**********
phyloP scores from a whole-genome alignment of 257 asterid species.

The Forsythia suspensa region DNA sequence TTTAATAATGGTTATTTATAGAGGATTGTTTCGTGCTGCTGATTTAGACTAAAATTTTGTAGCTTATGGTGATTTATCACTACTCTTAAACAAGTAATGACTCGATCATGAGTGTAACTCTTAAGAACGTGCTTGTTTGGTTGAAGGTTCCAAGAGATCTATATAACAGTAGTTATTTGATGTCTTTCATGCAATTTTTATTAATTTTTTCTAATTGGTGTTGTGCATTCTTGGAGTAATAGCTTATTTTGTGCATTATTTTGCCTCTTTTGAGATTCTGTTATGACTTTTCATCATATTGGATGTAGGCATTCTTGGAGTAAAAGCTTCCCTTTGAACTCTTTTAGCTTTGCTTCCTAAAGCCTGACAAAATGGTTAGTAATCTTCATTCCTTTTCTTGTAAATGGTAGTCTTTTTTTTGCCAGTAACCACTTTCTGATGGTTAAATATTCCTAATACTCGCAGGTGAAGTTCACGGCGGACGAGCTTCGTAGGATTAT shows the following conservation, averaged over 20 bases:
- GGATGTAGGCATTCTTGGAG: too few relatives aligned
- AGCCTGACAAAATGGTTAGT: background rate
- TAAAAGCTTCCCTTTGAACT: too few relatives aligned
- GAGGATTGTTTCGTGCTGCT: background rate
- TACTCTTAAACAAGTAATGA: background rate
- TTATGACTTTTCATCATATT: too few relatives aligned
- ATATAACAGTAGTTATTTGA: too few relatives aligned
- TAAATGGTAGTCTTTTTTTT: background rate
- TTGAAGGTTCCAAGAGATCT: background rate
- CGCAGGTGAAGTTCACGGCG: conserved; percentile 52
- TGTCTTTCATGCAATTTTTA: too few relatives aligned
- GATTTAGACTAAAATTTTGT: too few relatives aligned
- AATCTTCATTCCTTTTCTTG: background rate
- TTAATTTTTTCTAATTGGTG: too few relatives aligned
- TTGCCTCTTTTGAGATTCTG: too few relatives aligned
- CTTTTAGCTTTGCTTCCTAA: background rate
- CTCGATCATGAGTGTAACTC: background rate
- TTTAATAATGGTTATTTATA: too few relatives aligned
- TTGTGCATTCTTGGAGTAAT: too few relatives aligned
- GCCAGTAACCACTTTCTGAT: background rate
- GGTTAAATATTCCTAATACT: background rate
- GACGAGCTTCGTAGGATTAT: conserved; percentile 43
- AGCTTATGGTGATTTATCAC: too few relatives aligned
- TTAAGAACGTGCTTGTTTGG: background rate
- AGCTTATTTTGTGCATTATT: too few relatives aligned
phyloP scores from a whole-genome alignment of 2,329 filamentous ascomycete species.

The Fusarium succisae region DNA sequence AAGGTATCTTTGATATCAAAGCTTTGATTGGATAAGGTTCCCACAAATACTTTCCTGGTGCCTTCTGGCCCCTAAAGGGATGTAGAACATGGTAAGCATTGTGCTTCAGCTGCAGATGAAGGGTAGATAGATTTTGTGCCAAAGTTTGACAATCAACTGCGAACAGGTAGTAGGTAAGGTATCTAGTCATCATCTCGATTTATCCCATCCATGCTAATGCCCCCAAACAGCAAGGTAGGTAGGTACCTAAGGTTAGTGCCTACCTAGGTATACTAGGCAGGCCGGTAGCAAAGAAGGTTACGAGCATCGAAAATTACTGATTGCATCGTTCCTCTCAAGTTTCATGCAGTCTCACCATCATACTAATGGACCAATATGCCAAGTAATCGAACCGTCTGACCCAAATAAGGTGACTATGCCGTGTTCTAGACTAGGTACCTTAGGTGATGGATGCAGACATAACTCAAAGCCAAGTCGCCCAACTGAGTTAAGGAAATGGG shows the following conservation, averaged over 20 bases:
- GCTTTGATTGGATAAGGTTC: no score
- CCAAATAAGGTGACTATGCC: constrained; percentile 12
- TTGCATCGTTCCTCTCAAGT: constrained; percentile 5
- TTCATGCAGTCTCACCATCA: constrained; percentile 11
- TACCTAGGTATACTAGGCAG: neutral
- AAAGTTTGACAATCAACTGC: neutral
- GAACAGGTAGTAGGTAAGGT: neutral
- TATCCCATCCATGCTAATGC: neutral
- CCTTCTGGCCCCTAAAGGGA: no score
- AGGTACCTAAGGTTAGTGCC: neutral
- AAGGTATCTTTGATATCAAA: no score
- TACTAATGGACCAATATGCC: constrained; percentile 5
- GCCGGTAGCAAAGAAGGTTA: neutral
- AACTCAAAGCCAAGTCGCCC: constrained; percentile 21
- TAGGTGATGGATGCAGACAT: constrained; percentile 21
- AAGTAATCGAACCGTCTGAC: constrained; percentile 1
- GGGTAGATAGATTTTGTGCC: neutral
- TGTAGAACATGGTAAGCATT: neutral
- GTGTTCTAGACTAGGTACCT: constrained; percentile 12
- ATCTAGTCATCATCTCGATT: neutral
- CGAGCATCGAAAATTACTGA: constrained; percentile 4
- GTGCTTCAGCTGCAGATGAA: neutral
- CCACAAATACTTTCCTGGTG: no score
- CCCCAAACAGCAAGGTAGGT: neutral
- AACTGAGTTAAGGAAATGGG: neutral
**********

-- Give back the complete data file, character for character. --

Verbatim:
phyloP scores from a whole-genome alignment of 257 asterid species.

The Forsythia suspensa region DNA sequence TTTAATAATGGTTATTTATAGAGGATTGTTTCGTGCTGCTGATTTAGACTAAAATTTTGTAGCTTATGGTGATTTATCACTACTCTTAAACAAGTAATGACTCGATCATGAGTGTAACTCTTAAGAACGTGCTTGTTTGGTTGAAGGTTCCAAGAGATCTATATAACAGTAGTTATTTGATGTCTTTCATGCAATTTTTATTAATTTTTTCTAATTGGTGTTGTGCATTCTTGGAGTAATAGCTTATTTTGTGCATTATTTTGCCTCTTTTGAGATTCTGTTATGACTTTTCATCATATTGGATGTAGGCATTCTTGGAGTAAAAGCTTCCCTTTGAACTCTTTTAGCTTTGCTTCCTAAAGCCTGACAAAATGGTTAGTAATCTTCATTCCTTTTCTTGTAAATGGTAGTCTTTTTTTTGCCAGTAACCACTTTCTGATGGTTAAATATTCCTAATACTCGCAGGTGAAGTTCACGGCGGACGAGCTTCGTAGGATTAT shows the following conservation, averaged over 20 bases:
- GGATGTAGGCATTCTTGGAG: too few relatives aligned
- AGCCTGACAAAATGGTTAGT: background rate
- TAAAAGCTTCCCTTTGAACT: too few relatives aligned
- GAGGATTGTTTCGTGCTGCT: background rate
- TACTCTTAAACAAGTAATGA: background rate
- TTATGACTTTTCATCATATT: too few relatives aligned
- ATATAACAGTAGTTATTTGA: too few relatives aligned
- TAAATGGTAGTCTTTTTTTT: background rate
- TTGAAGGTTCCAAGAGATCT: background rate
- CGCAGGTGAAGTTCACGGCG: conserved; percentile 52
- TGTCTTTCATGCAATTTTTA: too few relatives aligned
- GATTTAGACTAAAATTTTGT: too few relatives aligned
- AATCTTCATTCCTTTTCTTG: background rate
- TTAATTTTTTCTAATTGGTG: too few relatives aligned
- TTGCCTCTTTTGAGATTCTG: too few relatives aligned
- CTTTTAGCTTTGCTTCCTAA: background rate
- CTCGATCATGAGTGTAACTC: background rate
- TTTAATAATGGTTATTTATA: too few relatives aligned
- TTGTGCATTCTTGGAGTAAT: too few relatives aligned
- GCCAGTAACCACTTTCTGAT: background rate
- GGTTAAATATTCCTAATACT: background rate
- GACGAGCTTCGTAGGATTAT: conserved; percentile 43
- AGCTTATGGTGATTTATCAC: too few relatives aligned
- TTAAGAACGTGCTTGTTTGG: background rate
- AGCTTATTTTGTGCATTATT: too few relatives aligned
phyloP scores from a whole-genome alignment of 2,329 filamentous ascomycete species.

The Fusarium succisae region DNA sequence AAGGTATCTTTGATATCAAAGCTTTGATTGGATAAGGTTCCCACAAATACTTTCCTGGTGCCTTCTGGCCCCTAAAGGGATGTAGAACATGGTAAGCATTGTGCTTCAGCTGCAGATGAAGGGTAGATAGATTTTGTGCCAAAGTTTGACAATCAACTGCGAACAGGTAGTAGGTAAGGTATCTAGTCATCATCTCGATTTATCCCATCCATGCTAATGCCCCCAAACAGCAAGGTAGGTAGGTACCTAAGGTTAGTGCCTACCTAGGTATACTAGGCAGGCCGGTAGCAAAGAAGGTTACGAGCATCGAAAATTACTGATTGCATCGTTCCTCTCAAGTTTCATGCAGTCTCACCATCATACTAATGGACCAATATGCCAAGTAATCGAACCGTCTGACCCAAATAAGGTGACTATGCCGTGTTCTAGACTAGGTACCTTAGGTGATGGATGCAGACATAACTCAAAGCCAAGTCGCCCAACTGAGTTAAGGAAATGGG shows the following conservation, averaged over 20 bases:
- GCTTTGATTGGATAAGGTTC: no score
- CCAAATAAGGTGACTATGCC: constrained; percentile 12
- TTGCATCGTTCCTCTCAAGT: constrained; percentile 5
- TTCATGCAGTCTCACCATCA: constrained; percentile 11
- TACCTAGGTATACTAGGCAG: neutral
- AAAGTTTGACAATCAACTGC: neutral
- GAACAGGTAGTAGGTAAGGT: neutral
- TATCCCATCCATGCTAATGC: neutral
- CCTTCTGGCCCCTAAAGGGA: no score
- AGGTACCTAAGGTTAGTGCC: neutral
- AAGGTATCTTTGATATCAAA: no score
- TACTAATGGACCAATATGCC: constrained; percentile 5
- GCCGGTAGCAAAGAAGGTTA: neutral
- AACTCAAAGCCAAGTCGCCC: constrained; percentile 21
- TAGGTGATGGATGCAGACAT: constrained; percentile 21
- AAGTAATCGAACCGTCTGAC: constrained; percentile 1
- GGGTAGATAGATTTTGTGCC: neutral
- TGTAGAACATGGTAAGCATT: neutral
- GTGTTCTAGACTAGGTACCT: constrained; percentile 12
- ATCTAGTCATCATCTCGATT: neutral
- CGAGCATCGAAAATTACTGA: constrained; percentile 4
- GTGCTTCAGCTGCAGATGAA: neutral
- CCACAAATACTTTCCTGGTG: no score
- CCCCAAACAGCAAGGTAGGT: neutral
- AACTGAGTTAAGGAAATGGG: neutral